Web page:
I appreciate the figures because, for me, the stiff poses and sculpts give off the perfect 1950s, low-budget scifi movie vibe. There are plenty of super-dynamic, giant-gun-toting, pigeon-toed, ultra anima style figures out there, but sometimes, I want something that is pure and simple and communicates its intention as a game piece should: "This figure represents Captain Riggs, and that figure is the sentinel he needs to destroy." Honestly, do people spend more time sitting at the table admiring how amazing a board game miniature looks, or do they spend more time playing the game?
Looking at Space Cadets, reminds me of how I watch the classic Star Trek TV series -- I look past the rubber-suited Gorn, and cardboard backdrops and actually pay attention to the story; Star Trek has some great (and a few bad) storylines for being from the 1960s. If you still don't like the "rubber-suited" minis with Space Cadets, then try looking past them to the "story" -- the gameplay itself. After all, Space Cadets is a board game first.
Granted, I haven't played yet, but the how-to-play video is actually quite informative. After my very first read of the game's description, my thought was that Space Cadets was just Zombicide in space, and I originally passed on this kickstarter. I took another look a couple days later and actually watched the video, and from what I saw in the video, I think Space Cadets will be much better than Zombicide. Zombicide, like Space Cadets, uses an action point system in which you have limited points to spend on actions. In Zombicide, this translates to one point for one action, no more, no less. It's a great and simple system that's easy to teach and plays well.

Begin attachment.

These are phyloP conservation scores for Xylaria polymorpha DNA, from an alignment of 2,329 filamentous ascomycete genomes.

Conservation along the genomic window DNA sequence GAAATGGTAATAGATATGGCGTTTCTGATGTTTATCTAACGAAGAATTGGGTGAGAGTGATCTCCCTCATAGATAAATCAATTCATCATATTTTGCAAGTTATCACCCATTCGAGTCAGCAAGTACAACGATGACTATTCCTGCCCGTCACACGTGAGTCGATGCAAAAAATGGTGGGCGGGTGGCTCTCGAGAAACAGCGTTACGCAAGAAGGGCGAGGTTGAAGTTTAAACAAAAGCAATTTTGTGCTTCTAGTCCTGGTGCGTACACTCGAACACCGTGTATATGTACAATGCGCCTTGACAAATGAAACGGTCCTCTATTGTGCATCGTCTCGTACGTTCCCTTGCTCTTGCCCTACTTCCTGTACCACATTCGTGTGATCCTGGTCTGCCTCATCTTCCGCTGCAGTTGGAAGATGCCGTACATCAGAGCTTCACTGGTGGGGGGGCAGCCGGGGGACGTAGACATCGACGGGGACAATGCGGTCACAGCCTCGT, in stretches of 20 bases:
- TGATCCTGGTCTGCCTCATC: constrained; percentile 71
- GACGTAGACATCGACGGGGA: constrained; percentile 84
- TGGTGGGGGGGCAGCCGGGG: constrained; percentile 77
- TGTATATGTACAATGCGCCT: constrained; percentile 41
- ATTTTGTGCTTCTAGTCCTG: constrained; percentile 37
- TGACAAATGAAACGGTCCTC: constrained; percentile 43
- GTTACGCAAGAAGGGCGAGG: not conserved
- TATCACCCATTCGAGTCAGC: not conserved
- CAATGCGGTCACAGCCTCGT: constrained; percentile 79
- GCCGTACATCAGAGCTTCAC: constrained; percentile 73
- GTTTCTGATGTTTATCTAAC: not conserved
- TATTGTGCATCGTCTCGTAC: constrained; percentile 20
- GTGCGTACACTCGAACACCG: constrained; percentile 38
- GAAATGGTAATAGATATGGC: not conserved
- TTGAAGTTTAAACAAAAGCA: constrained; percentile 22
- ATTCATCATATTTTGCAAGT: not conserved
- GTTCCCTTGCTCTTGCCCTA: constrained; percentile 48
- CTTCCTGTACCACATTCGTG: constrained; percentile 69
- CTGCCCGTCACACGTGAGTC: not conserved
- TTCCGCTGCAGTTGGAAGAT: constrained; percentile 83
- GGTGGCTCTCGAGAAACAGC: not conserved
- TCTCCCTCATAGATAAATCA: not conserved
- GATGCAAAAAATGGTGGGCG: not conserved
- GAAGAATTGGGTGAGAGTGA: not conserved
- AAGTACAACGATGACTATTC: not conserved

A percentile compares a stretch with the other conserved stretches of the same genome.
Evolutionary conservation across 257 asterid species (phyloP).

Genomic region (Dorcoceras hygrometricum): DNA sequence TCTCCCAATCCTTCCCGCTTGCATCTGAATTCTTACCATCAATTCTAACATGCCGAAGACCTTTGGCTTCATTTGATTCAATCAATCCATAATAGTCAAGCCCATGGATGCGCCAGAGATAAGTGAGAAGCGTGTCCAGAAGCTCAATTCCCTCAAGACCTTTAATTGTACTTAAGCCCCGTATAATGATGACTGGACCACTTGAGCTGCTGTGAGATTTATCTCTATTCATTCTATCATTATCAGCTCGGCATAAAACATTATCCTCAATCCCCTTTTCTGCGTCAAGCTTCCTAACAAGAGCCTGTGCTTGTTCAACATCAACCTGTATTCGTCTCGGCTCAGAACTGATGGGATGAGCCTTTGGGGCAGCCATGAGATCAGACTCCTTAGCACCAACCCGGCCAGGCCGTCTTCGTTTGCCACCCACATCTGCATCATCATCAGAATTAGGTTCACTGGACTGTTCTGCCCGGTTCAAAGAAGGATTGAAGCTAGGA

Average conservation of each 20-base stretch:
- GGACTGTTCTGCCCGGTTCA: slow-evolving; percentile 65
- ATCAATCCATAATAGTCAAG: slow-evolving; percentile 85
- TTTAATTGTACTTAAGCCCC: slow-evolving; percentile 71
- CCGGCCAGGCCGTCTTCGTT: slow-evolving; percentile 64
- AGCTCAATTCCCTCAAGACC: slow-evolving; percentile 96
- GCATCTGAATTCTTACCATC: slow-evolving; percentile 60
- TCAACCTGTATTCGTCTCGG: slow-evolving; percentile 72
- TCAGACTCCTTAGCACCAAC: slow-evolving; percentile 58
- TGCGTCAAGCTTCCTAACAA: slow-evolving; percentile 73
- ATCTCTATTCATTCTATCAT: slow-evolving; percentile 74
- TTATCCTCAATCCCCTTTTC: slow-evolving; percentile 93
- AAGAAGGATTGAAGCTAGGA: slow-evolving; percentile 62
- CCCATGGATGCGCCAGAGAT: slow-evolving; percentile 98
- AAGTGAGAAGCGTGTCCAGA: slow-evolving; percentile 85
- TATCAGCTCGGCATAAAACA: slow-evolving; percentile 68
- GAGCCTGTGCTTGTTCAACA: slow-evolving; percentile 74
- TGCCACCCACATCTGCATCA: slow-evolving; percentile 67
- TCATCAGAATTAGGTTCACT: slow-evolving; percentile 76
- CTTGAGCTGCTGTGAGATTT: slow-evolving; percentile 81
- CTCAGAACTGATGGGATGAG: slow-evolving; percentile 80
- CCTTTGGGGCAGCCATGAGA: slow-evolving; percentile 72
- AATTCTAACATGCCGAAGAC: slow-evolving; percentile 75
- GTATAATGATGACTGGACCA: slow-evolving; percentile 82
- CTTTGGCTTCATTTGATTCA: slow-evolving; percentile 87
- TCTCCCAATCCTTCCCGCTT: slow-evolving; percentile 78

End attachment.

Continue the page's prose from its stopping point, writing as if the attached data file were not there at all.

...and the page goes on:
But Space Cadets adds the "overkill" option: If you perform you're action well, extra successes on the dice translate to you being able to build on that action. In Zombicide, for example, you can use an action point to shoot once at the zombies -- done. In Space Cadets, taking a pot-shot at a saucer man can evolve into finding some new equipment and capturing a brain in the jar, and you're still left with more action points. It really opens up things a bit.
(Note: The rules are available in the files section of the Space Cadet page at Board Game Geek.)
Kickstarter rantAs I mentioned above, too many people jump on board a kickstarter hoping for freebies. People are looking for "value," trying to get more minis per dollar, and jumping off the wagon when they realize they're not going to get MORE than they pledged for. There's nothing wrong with trying to find a good price, but those peoples shouldn't look on Kickstarter.
Kickstarter is meant to help creators get a core product off the ground. Period. If the core product meets its goal, and the funding goes beyond the goal, then the creator has the option of using the extra funds to provide those freebies, but the creators are not required to offer freebies, nor should anyone complain if the freebies don't come or are not to their liking.
When you pledge on Kickstarter, you are pledging for that core product and nothing more.
Part of the issue is that Cool Mini or Not and other big-boxers have made it a routine and are expected to offer tons of extras. But people bring this same expectation when they pledge for a game by a smaller company. They go to a small restaurant expecting a hamburger to cost less than a dollar because that's how much they can get one at McDonald's.
Should the big companies stop giving freebies? No, but people need to realize they're not entitled to freebies everywhere else.